Despite an appeal by the country’s main opposition leader, European Union foreign ministers failed to agree sanctions against Belarusian officials on Monday, as Cyprus dug its heels in, demanding sanctions against Turkey in return.
“Our reaction to any kind of violation of our core, basic values and principles cannot be a la carte. It needs to be consistent,” Foreign Minister Nikos Christodoulides said.
Though the EU announced plans for the sanctions last month, enacting them requires support from all 27 member states. Cyprus wants a deal first on measures in its dispute against Turkey over gas exploration.
“Although there is a clear will to adopt the sanctions, the required unanimity was not reached,” the EU’s top diplomat Josep Borrell, who chaired the meeting of foreign ministers, told reporters, referring to EU rules that all 27 states must agree. “It is no secret that we do not have unanimity because one country does not participate in unanimity.”
He noted that it was not even on the agenda as Coreper acknowledged that since Friday there has been no unanimity.
Approval is still possible by EU leaders at a summit on Thursday and Borrell said that by the next time foreign ministers meet on October 12, the sanctions would be agreed. But he also acknowledged the paralysis was damaging for the EU’s image.
“If we are not able to (approve Belarus sanctions), then our credibility is at stake,” Borrell told a news conference.
“”I have not accused Cyprus of anything. When did I do it? “We just miss Cyprus in order to have unanimity,” Borrell told reporters after the meeting.
Latvian Foreign Minister Edgars Rinkevics lashed out on Twitter against Cyprus. “It is regrettable that today we could not decide on sanctions on violations of human rights there due to ‘a hostage taking’ by a member state. Sends a wrong signal to Belarusians, our societies and the whole world,” he said on Twitter.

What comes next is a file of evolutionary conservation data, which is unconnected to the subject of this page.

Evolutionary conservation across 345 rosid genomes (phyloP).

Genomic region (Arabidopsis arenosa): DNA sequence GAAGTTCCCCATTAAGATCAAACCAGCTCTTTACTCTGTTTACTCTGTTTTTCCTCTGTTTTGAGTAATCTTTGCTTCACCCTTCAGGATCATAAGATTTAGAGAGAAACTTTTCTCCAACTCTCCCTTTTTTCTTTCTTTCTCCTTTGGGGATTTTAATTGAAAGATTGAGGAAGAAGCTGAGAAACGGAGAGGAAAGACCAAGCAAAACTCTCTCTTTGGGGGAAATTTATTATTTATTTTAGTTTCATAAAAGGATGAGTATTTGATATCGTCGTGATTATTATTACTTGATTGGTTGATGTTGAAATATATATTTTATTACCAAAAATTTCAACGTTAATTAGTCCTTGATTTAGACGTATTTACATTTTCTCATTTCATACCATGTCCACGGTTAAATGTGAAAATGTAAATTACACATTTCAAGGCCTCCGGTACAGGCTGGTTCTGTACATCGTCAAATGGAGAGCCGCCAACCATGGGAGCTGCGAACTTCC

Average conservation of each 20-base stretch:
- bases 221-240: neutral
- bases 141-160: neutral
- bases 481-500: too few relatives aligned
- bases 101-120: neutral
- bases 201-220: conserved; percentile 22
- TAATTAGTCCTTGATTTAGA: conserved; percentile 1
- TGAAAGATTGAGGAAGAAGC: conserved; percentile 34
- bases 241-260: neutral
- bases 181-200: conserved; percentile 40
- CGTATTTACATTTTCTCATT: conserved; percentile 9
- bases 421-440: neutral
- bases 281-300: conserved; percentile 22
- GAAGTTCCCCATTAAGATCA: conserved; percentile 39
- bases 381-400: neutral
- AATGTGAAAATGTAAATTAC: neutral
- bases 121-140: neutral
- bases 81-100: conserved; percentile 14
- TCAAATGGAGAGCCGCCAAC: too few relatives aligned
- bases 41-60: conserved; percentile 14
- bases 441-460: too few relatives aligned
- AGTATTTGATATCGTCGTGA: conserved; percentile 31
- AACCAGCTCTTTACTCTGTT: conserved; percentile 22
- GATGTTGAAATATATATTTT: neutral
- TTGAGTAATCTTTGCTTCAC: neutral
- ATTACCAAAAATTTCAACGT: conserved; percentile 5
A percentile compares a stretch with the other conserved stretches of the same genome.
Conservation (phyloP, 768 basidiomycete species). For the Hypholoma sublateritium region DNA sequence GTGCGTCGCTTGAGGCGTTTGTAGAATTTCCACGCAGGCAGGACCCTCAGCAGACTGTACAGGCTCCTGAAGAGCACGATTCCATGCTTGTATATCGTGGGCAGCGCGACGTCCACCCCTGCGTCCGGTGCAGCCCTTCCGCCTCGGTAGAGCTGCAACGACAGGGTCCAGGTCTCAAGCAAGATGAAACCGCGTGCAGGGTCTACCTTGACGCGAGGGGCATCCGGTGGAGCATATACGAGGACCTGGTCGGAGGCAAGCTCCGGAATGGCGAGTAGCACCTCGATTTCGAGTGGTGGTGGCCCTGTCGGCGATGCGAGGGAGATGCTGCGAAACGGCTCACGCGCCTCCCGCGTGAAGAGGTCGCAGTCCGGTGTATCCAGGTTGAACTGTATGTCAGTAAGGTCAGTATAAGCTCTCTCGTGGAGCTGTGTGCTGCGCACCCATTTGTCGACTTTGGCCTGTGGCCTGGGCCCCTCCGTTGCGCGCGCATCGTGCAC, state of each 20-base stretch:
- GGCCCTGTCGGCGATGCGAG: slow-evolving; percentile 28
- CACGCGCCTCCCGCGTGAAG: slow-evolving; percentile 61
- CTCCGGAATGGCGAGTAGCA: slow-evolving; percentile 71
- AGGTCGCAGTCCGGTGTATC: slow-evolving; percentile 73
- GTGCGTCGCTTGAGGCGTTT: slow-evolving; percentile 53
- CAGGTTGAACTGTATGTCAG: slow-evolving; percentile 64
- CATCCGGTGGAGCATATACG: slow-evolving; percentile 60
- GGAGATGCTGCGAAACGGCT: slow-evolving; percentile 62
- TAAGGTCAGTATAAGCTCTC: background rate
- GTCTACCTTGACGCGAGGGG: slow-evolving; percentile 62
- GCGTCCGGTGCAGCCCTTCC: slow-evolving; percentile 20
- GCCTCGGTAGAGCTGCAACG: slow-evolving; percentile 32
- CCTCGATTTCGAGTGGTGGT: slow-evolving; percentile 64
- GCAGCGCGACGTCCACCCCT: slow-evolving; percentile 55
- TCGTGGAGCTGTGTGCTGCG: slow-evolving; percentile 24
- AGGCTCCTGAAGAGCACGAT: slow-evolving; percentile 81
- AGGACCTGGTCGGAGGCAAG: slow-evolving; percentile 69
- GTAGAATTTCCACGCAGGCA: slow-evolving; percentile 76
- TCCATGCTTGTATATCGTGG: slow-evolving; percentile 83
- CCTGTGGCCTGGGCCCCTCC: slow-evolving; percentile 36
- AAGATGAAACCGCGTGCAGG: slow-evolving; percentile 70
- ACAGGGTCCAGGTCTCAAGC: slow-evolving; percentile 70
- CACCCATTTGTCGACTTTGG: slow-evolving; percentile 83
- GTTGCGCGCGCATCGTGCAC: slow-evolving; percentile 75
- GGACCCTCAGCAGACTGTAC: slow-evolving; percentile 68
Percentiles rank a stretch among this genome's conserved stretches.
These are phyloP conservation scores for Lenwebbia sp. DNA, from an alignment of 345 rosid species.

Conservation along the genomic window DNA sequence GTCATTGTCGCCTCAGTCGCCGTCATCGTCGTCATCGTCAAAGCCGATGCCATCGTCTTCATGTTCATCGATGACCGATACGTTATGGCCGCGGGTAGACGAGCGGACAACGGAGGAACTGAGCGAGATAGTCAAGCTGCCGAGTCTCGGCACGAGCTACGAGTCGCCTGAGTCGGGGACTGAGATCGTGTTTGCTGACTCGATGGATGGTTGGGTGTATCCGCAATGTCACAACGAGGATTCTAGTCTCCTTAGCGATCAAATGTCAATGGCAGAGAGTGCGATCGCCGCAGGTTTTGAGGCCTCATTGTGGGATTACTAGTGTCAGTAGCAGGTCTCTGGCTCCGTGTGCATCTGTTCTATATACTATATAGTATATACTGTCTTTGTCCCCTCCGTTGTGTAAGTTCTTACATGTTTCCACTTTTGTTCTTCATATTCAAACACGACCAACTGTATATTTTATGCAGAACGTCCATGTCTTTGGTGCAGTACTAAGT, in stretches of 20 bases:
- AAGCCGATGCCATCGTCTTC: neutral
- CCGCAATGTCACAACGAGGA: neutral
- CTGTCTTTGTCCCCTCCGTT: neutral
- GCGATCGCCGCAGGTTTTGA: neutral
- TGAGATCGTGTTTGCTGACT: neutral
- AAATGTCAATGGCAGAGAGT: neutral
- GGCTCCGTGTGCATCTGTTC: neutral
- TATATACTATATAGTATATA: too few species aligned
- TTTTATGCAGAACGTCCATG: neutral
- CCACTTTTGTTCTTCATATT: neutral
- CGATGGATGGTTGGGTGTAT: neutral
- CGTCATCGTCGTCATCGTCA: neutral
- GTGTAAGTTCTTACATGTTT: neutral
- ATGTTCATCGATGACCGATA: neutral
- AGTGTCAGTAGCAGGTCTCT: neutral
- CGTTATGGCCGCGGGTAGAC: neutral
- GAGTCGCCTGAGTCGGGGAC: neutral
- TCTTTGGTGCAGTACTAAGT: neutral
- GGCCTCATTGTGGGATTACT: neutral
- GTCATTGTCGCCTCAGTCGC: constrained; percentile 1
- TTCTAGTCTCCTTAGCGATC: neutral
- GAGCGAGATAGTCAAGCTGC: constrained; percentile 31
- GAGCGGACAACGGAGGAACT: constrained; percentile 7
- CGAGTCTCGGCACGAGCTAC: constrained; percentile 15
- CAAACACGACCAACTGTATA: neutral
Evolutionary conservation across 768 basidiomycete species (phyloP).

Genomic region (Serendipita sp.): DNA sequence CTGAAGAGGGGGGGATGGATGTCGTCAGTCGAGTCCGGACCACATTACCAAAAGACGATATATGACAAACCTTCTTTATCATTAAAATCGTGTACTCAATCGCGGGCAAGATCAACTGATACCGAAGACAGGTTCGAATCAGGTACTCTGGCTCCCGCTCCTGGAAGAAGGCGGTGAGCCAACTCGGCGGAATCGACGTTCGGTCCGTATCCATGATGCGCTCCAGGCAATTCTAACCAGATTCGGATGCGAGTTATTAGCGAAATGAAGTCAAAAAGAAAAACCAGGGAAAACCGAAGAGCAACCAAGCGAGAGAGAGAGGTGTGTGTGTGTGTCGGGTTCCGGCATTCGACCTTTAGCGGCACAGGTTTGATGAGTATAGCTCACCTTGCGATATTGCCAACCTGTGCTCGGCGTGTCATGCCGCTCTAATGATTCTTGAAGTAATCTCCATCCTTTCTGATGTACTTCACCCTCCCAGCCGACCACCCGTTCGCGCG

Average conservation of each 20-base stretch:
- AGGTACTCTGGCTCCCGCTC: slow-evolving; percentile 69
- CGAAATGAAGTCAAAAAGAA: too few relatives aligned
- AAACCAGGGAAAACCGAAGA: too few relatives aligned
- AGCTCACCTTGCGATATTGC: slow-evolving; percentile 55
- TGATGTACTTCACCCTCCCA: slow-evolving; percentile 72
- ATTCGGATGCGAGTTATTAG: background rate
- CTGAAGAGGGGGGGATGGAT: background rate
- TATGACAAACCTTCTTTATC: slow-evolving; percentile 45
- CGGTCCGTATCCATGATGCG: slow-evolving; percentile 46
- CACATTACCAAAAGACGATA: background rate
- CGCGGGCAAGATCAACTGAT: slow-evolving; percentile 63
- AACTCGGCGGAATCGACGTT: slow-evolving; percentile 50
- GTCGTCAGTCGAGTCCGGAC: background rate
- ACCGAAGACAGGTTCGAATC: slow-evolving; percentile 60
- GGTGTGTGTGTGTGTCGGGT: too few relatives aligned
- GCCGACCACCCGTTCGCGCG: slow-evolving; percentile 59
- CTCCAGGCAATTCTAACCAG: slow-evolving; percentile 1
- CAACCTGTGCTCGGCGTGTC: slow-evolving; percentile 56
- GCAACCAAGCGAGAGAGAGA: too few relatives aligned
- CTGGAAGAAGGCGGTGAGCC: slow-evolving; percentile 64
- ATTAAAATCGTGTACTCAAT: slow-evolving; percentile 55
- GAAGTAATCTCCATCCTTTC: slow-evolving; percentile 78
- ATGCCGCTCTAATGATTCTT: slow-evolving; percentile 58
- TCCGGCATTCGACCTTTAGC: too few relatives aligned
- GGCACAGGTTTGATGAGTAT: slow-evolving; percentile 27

Borell said it was a “high-voltage political problem that the European Council must address.” “I understand the position of Cyprus,” Borrell said, referring to the talks in Berlin and recalling that it had been decided that if Turkey did not change its position – “and it did not change it”, he noted – the additional listing would proceed.
He added: “there are discussions (with Turkey) now.”
Asked to explain the parallel sanctions process against Turkey and Belarus, based on Gymnich`s decision, the high representative replied that “the decision was that the new listings would be prepared as soon as possible.”
“We did not say that before Belarus we would do it for the eastern Mediterranean and vice versa,” he added.
“It is up to the European Council to look into the relationship with Turkey,” Borrell said, adding that the foreign ministers would be instructed by the heads of state and government.
Of Belarus, the 27 Ministers sent the message that they do not recognise the result of the elections due to the violence and fraud by the regime and called for new free elections under the supervision of the OSCE, Borrell said.
Borrell emphasised that the 27 were calling for a national dialogue, the avoidance of interference of third parties in the country, and reiterated their support for the people of the country`s right to self-determination, saying the EU had no “hidden agenda”.
After a sixth straight weekend of huge protests against President Alexander Lukashenko, opposition leader Sviatlana Tsikhanouskaya travelled to Brussels to try to convince the EU to follow through on a sanctions threat it announced last month.
Back in Minsk, a city court rejected a legal appeal from the defence team of Tsikhanouskaya’s political ally, Maria Kolesnikova, against her detention.
Kolesnikova was jailed after ripping up her passport to prevent the Belarusian authorities from forcibly expelling her to Ukraine. She was charged last week with calling for “actions aimed at undermining Belarusian national security”.
About a hundred supporters gathered in and around the courthouse. Kolesnikova was not in court in person but when she appeared on a video screen people inside began to applaud.
The presidents of Lithuania, Poland and Romania said on Monday they will ask EU leaders at this week’s summit to offer an economic support package for Belarus if it holds a democratic election. That would include a favourable trade regime with the EU, visa-free travel and support as a candidate for the World Trade Organization.
“EU leaders have reasons not to push sanctions but I asked them to be more brave,” Tsikhanouskaya, who fled to Lithuania after the election, told reporters after meeting foreign ministers.
“Sanctions are important in our fight because it’s part of pressure that could force the so-called authorities to start dialogue with us in the opposition council.”